Ray Fisher Details Allegations Against Joss Whedon, Warner Bros. Executives on Set of ‘Justice League’

The actor opened up about allegations of racist and inappropriate conduct directed toward him on the set of 2017’s DC film 'Justice League.'

ray fisher

Image via Getty/Gary Miller

ray fisher

Actor Ray Fisher has opened up about his 2020 allegations of what he now says were based on racist and inappropriate conduct directed toward him on the set of 2017’s Justice League.

The 33-year-old actor, who played Cyborg in the film, spoke with The Hollywood Reporter for a Tuesday interview, revealing that when director Joss Whedon took over for Zack Snyder, he greatly reduced his character’s role in the film. During reshoots, he says he had “to explain some of the most basic points of what would be offensive to the Black community,” giving the new director notes. Fisher said the director cut him off, saying “It feels like I’m taking notes right now, and I don’t like taking notes from anybody — not even Robert Downey Jr.” Whedon declined to comment for the THR piece. 

Fisher also took issue with his character’s “Booyah!” catchphrase. “It seemed weird to have the only Black character say that,” Fisher said. The issue was brought up during a dinner with WB executive Jon Berg.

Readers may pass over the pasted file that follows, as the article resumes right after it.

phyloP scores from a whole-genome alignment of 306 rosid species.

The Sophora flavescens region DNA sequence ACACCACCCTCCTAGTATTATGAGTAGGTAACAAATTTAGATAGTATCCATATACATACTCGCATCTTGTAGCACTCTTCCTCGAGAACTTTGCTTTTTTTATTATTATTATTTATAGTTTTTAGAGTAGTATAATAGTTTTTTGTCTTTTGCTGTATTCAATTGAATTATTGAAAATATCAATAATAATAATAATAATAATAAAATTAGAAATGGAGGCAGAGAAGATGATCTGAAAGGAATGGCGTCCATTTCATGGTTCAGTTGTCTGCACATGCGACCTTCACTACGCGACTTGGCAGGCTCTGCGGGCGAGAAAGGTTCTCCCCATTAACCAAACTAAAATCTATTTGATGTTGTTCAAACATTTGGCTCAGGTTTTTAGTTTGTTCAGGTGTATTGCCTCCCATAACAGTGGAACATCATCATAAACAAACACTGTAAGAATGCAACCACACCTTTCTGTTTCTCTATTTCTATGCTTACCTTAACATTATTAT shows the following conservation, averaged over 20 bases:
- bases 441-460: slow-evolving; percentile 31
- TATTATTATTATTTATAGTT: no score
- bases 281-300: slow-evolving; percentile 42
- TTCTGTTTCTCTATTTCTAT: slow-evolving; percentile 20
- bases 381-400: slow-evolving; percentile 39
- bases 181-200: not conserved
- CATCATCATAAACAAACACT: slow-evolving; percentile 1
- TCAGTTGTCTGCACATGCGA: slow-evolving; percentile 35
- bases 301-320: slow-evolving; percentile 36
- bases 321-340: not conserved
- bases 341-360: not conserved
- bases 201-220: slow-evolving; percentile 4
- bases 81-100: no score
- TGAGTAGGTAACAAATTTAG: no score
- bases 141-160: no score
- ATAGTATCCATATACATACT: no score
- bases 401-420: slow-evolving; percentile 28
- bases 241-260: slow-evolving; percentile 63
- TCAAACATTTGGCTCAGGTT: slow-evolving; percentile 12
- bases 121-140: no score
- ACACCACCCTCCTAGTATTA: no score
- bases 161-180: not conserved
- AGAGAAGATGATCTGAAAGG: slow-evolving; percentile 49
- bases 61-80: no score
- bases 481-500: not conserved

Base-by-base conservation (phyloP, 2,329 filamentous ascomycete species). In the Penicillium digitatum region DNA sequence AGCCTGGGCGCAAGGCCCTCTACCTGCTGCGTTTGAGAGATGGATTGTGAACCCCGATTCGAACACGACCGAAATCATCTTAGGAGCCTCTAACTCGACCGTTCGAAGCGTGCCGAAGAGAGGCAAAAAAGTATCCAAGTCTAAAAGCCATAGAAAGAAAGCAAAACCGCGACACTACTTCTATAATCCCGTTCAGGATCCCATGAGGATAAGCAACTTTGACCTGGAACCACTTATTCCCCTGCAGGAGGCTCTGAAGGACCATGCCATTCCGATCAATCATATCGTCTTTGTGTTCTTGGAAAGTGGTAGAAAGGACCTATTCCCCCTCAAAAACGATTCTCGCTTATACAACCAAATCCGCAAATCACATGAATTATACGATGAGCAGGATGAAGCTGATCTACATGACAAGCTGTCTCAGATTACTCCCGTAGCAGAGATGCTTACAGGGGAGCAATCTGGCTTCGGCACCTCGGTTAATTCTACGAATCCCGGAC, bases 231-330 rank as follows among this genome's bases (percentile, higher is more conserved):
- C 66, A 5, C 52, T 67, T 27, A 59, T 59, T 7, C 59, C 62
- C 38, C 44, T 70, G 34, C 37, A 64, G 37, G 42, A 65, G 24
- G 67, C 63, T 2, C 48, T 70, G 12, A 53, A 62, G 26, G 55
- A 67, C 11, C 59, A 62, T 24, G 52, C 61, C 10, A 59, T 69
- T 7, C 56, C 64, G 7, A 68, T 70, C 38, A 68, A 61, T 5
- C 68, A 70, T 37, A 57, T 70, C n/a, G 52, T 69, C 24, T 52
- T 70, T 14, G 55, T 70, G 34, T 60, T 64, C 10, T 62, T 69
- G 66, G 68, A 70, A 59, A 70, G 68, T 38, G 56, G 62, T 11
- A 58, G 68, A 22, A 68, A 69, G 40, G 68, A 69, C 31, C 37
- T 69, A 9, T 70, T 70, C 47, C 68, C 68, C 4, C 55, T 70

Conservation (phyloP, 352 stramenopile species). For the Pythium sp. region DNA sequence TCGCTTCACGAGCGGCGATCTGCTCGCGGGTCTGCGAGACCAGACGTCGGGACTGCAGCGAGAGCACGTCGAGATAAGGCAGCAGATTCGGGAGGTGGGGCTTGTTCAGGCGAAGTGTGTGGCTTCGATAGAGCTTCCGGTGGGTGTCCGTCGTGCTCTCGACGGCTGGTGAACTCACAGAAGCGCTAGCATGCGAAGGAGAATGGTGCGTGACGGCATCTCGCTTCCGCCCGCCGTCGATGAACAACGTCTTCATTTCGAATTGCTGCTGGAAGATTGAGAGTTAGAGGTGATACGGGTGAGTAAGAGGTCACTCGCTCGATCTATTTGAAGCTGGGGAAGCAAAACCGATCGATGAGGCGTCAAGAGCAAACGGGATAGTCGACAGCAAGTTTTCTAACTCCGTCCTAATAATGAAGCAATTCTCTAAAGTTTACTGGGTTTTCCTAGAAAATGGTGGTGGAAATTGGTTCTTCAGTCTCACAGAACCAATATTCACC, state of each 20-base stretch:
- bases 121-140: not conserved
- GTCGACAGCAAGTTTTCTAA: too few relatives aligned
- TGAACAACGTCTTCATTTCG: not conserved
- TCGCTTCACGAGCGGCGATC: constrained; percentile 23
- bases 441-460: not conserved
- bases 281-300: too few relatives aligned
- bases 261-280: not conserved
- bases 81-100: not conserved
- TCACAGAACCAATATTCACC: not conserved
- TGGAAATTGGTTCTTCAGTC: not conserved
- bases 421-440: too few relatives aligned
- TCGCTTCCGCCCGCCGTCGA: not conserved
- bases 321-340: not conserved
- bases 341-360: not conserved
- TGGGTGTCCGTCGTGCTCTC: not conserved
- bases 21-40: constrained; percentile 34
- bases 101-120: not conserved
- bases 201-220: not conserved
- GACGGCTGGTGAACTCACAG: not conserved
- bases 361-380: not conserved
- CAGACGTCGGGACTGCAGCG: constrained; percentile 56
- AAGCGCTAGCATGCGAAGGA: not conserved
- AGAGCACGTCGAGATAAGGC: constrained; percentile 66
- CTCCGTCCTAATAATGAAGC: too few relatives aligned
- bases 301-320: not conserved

“This is one of the most expensive movies Warners has ever made,” Fisher said Berg told him. “What if the CEO of AT&T has a son or daughter, and that son or daughter wants Cyborg to say ‘booyah’ in the movie and we don’t have a take of that? I could lose my job.” 

Fisher explained that Warner Bros. executive Geoff Johns said he couldn’t “make Joss mad” and that Cyborg smiling only twice in the film was “problematic,” as they “could not have an angry Black man at the center of the film.” Fisher said Johns also recommended Fisher play Cyborg like Quasimodo from The Hunchback of Notre-Dame. These suggestions led to disagreements between the actor, Whedon, Johns, Berg, and Toby Emmerich.

“Geoff gave a note using a fictional character as an example of a sympathetic man who is unhappy and has an inclination to hide from the world, but one whom the audience roots for because he has a courageous heart,” Johns’ representative said in a statement.

Fisher said “some of these people are fit for positions of leadership.”

“I don’t want them excommunicated from Hollywood, but I don’t think they should be in charge of the hiring and firing of other people,” Fisher said. “If I can’t get accountability, at least I can make people aware of who they’re dealing with.”

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